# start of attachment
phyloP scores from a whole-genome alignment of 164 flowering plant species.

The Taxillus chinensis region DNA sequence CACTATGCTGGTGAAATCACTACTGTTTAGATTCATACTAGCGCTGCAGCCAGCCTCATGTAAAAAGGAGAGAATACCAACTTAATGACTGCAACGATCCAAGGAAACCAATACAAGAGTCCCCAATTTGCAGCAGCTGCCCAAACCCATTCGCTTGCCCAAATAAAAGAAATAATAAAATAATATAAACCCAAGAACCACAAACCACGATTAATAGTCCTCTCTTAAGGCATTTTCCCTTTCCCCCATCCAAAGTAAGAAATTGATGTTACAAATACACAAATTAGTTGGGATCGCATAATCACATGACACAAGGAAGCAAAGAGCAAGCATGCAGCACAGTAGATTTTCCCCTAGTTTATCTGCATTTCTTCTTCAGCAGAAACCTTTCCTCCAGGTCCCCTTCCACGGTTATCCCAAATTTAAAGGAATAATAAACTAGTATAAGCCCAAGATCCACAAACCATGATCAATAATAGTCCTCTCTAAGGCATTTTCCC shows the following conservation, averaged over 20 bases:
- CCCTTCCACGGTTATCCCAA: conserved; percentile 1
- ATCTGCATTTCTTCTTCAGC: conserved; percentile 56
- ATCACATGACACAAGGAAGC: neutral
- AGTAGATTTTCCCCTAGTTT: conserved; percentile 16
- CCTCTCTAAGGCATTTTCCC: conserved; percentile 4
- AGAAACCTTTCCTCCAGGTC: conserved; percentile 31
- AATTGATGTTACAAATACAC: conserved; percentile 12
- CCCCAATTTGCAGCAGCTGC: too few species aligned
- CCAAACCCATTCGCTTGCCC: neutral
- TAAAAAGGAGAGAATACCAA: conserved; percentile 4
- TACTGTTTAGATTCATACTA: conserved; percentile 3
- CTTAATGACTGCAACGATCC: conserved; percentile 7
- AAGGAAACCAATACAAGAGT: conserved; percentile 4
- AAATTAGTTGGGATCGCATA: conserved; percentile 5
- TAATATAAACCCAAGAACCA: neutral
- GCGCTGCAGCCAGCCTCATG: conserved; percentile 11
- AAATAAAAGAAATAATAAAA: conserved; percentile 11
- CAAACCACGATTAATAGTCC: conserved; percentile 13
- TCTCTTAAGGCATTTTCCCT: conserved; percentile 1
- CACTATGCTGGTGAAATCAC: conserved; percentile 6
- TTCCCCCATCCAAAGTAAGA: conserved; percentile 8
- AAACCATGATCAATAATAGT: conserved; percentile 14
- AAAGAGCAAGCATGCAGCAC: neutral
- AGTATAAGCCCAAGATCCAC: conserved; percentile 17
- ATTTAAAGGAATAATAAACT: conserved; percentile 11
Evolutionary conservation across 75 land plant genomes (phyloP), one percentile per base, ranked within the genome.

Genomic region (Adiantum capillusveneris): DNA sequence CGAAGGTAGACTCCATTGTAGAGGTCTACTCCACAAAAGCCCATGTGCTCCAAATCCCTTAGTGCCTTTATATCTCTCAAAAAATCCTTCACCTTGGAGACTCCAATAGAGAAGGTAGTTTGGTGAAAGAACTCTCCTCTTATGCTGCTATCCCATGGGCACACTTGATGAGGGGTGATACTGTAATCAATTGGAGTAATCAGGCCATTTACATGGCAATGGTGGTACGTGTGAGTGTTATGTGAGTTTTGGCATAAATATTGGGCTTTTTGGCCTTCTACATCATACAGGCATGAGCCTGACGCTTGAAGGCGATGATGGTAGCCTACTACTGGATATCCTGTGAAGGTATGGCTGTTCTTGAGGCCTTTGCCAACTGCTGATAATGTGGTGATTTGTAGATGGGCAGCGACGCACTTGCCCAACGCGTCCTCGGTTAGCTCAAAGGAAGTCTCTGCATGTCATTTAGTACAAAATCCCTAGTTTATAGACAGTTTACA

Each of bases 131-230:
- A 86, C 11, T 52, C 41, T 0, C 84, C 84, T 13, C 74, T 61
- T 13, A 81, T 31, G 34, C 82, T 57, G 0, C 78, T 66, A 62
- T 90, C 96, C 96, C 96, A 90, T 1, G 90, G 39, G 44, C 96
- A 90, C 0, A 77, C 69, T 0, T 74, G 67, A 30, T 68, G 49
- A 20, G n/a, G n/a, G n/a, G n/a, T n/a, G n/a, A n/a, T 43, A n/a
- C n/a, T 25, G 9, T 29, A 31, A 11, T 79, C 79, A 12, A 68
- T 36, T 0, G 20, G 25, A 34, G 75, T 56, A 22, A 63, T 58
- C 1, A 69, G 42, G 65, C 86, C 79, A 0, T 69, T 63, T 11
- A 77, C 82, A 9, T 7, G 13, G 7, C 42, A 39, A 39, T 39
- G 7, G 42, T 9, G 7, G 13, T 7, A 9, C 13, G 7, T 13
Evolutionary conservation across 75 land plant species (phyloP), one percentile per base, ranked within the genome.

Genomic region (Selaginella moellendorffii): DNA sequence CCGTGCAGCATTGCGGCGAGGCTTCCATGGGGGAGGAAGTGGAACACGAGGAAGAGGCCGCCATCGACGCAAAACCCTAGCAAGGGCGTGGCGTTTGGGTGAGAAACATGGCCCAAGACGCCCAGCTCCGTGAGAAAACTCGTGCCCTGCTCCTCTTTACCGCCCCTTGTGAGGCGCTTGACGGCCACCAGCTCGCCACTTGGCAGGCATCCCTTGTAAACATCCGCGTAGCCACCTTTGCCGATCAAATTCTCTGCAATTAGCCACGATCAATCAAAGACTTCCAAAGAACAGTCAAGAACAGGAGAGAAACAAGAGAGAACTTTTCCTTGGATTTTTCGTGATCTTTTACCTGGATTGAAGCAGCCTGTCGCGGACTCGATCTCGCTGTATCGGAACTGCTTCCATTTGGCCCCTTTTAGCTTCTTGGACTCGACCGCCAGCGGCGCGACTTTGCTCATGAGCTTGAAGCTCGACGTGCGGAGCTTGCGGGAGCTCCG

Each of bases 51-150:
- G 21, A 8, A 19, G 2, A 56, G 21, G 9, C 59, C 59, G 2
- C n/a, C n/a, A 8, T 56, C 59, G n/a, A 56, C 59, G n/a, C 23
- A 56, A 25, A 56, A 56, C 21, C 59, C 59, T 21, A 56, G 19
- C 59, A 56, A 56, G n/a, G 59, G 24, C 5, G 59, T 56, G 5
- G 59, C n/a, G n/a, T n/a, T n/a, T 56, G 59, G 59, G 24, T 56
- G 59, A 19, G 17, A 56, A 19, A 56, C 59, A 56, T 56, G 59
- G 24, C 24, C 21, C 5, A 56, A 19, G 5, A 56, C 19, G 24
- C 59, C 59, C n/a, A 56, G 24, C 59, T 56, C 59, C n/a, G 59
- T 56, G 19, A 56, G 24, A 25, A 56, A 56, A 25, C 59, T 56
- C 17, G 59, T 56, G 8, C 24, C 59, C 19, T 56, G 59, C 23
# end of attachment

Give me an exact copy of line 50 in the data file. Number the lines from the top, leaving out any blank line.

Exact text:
- G 24, C 24, C 21, C 5, A 56, A 19, G 5, A 56, C 19, G 24